Paula and Bobby
Parents of Lillie
Acromesomelic Dysplasia - Genital Anomalies
What is Acromesomelic Dysplasia - Genital Anomalies?
Acromesomelic Dysplasia - Genital Anomalies is a rare disease.
There are currently no additional known synonyms for this rare genetic disease.
A 16-year-old girl, the product of a consanguineous mating, presented with disproportionate short stature due to severe acromesomelic limb shortening. Her fingers were very short and radially deviated. Phalanges were hypoplastic and the distal phalanges of the middle fingers appeared bifid. The 1st metacarpals were rudimentary and the proximal phalages of the thumbs were missing. Several carpal bones were abnormal in shape and fused. The ulna was short and the radius was broad. There were bilateral small, clubbed feet and the toes were short. The tibiae were deformed and had wide proximal metaphyses. The fibulae were aplastic and the tarsal bones partly fused. The metatarsals were normal. The patient had never menstruated and on ultrasound examination the ovaries could not be seen and the uterus was hypoplastic. Endocrine studies confirmed hypergonadotrophic hypogonadism. A study of BMPR1B (the gene coding for bone morphogenetic protein receptor 1B) showed a homozygous mutation. This gene in the heterozygous state causes 'brachydactyly type A2' - see elsewhere
* This information is courtesy of the L M D.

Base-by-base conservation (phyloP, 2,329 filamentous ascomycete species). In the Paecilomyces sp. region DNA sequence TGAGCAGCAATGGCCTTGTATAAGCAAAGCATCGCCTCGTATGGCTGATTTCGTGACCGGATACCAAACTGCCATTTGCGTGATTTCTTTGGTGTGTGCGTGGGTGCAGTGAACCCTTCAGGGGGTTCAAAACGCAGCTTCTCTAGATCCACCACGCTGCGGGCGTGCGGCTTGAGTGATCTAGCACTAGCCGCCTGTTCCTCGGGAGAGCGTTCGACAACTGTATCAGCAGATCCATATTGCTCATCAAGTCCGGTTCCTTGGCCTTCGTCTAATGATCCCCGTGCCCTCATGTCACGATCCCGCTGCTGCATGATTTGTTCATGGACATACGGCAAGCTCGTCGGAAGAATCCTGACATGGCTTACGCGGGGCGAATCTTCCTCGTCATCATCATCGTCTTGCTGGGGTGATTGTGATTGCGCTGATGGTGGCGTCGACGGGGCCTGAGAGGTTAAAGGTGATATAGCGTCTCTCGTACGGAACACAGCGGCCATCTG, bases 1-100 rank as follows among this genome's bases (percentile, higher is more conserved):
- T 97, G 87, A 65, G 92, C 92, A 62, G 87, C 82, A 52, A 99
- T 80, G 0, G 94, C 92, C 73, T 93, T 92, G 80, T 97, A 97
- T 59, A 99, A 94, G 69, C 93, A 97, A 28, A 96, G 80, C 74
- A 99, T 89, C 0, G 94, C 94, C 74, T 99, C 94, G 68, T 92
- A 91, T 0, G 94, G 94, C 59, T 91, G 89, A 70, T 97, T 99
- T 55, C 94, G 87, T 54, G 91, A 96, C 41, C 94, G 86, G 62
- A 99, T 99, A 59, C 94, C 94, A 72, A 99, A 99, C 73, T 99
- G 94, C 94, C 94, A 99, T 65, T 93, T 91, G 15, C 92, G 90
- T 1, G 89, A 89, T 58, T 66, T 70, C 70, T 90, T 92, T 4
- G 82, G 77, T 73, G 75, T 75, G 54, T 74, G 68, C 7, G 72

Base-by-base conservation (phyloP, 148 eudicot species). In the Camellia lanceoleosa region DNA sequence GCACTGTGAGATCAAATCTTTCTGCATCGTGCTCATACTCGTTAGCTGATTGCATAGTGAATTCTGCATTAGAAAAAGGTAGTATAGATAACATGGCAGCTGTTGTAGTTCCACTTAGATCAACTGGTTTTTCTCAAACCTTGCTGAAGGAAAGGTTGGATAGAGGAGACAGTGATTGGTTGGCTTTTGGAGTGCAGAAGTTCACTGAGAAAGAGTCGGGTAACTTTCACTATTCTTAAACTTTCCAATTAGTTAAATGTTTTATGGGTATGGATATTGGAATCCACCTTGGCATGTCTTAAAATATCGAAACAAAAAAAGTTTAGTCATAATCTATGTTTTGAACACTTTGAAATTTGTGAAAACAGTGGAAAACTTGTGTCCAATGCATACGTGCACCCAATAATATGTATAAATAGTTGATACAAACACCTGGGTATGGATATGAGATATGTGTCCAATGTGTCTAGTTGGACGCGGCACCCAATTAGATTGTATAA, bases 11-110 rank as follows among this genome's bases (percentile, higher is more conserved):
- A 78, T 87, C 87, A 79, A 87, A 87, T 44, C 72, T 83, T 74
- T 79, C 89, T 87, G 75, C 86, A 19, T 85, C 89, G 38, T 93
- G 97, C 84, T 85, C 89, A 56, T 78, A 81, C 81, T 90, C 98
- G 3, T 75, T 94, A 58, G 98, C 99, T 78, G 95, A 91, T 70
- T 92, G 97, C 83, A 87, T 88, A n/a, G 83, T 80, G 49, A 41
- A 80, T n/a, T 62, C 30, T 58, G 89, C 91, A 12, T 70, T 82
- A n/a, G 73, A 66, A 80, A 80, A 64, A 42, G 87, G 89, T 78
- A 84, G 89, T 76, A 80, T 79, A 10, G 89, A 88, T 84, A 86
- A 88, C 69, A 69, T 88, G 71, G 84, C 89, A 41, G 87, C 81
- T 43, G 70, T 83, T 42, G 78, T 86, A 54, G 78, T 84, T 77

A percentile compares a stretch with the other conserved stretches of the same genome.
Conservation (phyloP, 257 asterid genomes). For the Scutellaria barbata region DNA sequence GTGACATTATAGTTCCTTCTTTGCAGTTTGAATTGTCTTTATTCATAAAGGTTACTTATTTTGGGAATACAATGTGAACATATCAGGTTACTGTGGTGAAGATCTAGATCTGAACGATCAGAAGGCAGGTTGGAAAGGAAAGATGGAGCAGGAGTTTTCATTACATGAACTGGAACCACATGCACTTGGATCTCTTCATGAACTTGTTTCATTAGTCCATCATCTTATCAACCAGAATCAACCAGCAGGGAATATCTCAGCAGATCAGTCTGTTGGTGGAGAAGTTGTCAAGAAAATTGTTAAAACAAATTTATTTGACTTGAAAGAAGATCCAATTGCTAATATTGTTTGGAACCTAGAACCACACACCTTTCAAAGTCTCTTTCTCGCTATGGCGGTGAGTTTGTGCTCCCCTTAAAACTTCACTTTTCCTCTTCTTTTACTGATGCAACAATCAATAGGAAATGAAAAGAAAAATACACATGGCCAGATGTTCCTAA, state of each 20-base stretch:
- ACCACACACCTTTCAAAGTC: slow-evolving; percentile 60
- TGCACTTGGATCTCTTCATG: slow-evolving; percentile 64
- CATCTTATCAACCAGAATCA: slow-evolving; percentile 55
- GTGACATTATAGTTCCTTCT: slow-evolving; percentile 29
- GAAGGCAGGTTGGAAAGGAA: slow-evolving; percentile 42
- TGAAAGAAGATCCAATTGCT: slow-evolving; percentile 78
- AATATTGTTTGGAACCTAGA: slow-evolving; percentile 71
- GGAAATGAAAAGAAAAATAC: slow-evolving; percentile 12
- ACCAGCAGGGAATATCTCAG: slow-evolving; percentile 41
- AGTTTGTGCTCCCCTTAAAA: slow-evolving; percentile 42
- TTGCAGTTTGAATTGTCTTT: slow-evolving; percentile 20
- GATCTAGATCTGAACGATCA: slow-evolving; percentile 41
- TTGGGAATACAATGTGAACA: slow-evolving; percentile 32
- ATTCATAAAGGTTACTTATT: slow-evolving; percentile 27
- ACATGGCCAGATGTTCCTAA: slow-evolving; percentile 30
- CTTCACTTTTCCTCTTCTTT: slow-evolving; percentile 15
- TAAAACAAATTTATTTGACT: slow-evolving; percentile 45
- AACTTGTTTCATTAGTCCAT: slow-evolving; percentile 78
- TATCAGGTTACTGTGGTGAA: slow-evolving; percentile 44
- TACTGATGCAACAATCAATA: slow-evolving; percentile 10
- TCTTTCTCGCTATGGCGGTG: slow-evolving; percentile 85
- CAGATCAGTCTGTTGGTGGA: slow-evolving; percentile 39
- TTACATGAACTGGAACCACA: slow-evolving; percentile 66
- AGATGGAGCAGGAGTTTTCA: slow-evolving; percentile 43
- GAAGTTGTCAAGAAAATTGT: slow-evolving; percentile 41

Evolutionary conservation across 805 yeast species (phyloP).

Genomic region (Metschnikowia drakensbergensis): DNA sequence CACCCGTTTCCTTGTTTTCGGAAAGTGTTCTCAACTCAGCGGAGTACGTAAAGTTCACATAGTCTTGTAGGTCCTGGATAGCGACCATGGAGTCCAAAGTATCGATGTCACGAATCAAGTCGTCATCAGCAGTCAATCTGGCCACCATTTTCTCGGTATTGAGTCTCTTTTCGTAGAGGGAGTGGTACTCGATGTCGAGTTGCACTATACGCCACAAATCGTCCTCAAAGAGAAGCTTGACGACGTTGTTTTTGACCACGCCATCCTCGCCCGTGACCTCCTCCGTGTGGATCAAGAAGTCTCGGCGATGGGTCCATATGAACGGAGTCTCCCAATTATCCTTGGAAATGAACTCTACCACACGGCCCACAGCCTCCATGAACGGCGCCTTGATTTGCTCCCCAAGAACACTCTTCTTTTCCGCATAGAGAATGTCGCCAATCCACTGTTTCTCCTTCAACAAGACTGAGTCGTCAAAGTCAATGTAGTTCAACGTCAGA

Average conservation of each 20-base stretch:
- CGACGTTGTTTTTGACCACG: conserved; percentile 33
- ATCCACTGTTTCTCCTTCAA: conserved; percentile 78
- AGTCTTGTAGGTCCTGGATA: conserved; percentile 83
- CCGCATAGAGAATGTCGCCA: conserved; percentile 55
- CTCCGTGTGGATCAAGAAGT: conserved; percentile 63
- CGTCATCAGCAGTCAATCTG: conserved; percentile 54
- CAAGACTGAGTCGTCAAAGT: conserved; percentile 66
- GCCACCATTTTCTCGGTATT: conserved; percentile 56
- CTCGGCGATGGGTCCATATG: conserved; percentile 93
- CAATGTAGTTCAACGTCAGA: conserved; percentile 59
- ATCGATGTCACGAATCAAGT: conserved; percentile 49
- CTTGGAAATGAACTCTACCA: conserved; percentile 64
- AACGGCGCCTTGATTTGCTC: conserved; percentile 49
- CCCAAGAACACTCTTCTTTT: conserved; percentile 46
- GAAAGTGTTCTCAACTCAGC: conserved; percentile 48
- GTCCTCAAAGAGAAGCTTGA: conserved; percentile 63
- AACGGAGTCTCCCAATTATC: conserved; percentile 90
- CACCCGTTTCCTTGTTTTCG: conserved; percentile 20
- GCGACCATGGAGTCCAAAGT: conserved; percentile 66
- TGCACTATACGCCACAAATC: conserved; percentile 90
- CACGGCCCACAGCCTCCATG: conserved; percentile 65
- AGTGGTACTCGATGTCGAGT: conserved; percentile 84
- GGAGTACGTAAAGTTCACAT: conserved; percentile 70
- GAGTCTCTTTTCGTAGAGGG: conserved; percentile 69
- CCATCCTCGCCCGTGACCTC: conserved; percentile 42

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What gene changes cause Acromesomelic Dysplasia - Genital Anomalies?
The syndrome is inherited in the following inheritance pattern/s:
Autosomal Recessive - Autosomal recessive inheritance means an affected individual receives one copy of a mutated gene from each of their parents, giving them two copies of a mutated gene. Parents, who carry only one copy of the gene mutation will not generally show any symptoms but have a 25% chance of passing the copies of the gene mutations onto each of their children.
In some cases, a genetic syndrome may be the result of a de-novo mutation and the first case in a family. In this case, this is a new gene mutation that occurs during the reproductive process.
The syndrome can be caused by mutations in the following gene/s location/s:
What are the main symptoms of Acromesomelic Dysplasia - Genital Anomalies?
The typical symptoms of the syndrome are:
How does someone get tested for Acromesomelic Dysplasia - Genital Anomalies?
The initial testing for Acromesomelic Dysplasia - Genital Anomalies can begin with facial genetic analysis screening, through the FDNA Telehealth telegenetics platform, which can identify the key markers of the syndrome and outline the type of genetic testing needed. A consultation with a genetic counselor and then a geneticist will follow.
Based on this clinical consultation with a geneticist, the different options for genetic testing will be shared and consent will be sought for further testing.
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